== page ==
Wednesday, July 22, 1998 Published at 15:43 GMT 16:43 UK
'Losing willy was pleasant experience'
Paul McKenna performed the lost willy routine in the US
A man who was tricked into thinking he had "lost his willy" has written to lawyers representing Paul McKenna to assure the hypnotist he enjoyed the experience.
The letter was produced in the High Court while Mr McKenna was being cross-examined by Anthony Scrivener QC, who is representing Christopher Gates.
The £200,000 damages action against the hypnotist by Mr Gates follow claims he suffered psychiatric injury through being hypnotised at the Swan Theatre in High Wycombe in March 1994.
Mr McKenna denies negligence and contends Mr Gates's illness was not caused by being hypnotised.
'I found the experience interesting'
The letter, addressed "Dear British people", was sent by an American named Benji, who acted as a volunteer on a recent American TV chat show.
In his letter, Benji said: "I found the experience to be interesting and I was not distressed while hypnotised or when told my willy had gone.
"I know it appears I was distressed and upset, but I was not in any way. To say it was anything less than a pleasant experience would be wrong."
Mr Scrivener told Mr McKenna on Wednesday: "Looking at that tape, it is obvious that the man who was told he had lost his penis is very distressed."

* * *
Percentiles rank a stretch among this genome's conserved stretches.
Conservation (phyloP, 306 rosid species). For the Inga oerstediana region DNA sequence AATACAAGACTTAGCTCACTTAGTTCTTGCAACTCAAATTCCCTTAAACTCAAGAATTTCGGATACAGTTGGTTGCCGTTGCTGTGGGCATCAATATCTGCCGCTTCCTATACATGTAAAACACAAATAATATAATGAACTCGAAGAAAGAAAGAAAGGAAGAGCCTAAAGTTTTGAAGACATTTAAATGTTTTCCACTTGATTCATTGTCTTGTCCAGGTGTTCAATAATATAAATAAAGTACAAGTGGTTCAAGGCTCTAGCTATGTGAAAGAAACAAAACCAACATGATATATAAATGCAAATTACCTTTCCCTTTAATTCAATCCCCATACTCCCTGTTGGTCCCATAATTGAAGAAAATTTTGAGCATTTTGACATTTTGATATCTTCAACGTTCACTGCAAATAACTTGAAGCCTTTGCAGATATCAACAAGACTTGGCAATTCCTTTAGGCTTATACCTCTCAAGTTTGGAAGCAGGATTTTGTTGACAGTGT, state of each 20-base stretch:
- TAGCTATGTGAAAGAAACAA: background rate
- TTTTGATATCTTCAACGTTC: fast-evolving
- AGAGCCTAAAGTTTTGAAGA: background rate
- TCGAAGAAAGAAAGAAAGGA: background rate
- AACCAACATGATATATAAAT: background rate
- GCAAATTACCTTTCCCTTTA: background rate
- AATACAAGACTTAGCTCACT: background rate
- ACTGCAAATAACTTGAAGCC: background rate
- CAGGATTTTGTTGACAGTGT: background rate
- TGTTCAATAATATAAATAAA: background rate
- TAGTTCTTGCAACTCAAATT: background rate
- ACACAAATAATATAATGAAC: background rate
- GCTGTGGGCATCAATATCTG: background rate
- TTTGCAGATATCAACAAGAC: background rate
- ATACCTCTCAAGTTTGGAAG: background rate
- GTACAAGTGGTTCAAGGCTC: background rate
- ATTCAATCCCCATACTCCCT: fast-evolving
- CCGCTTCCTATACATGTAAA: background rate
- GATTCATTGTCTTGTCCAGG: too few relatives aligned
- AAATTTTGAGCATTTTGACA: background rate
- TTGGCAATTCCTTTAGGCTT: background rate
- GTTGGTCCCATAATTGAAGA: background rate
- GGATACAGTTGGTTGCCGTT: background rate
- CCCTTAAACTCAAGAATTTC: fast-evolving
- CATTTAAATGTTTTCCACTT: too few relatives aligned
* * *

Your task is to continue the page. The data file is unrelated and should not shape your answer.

Mr McKenna said that was not true, as was clear from Benji's letter.
He said "The comedy is in the ludicrousness of his situation. He knows he hasn't really lost his willy, but at the same time he is behaving as though he has.
"He is merely acting a role."
Mr McKenna agreed with Mr Scrivener that the "lost willy" routine would probably be banned in the UK today under Home Office rules on stage hypnosis.
He said he was not paid for appearing on the Howard Stern show but did it to publicise his Broadway show.
The show, which he admitted was "tacky", was risqué by British standards but was not regarded as such in America.
The women volunteers who were told they were having an orgasm would not have been distressed - they were lap dancers and used to taking their clothes off in public.
'No signs of distress'
It was the second time the "pregnant" man had volunteered and he had enjoyed taking part, the court heard.
Mr McKenna said that, after the High Wycombe show he removed all hypnotic suggestions from Mr Gates and was satisfied he had come out of hypnosis.
Mr Gates had showed no signs of distress during the performance, in which he was asked to believe that he was, among other things, a ballet dancer, Mick Jagger, an interpreter for aliens from outer space, a Blind Date contestant, an orchestral conductor and a naughty schoolboy.
Mr Scrivener said: "The problem with stage hypnosis is that these acts may appear to be perfectly harmless, but you know nothing about the participants.
"If you were dealing with them in a hypnotherapy session, you would take their history and find out about things that would disturb them."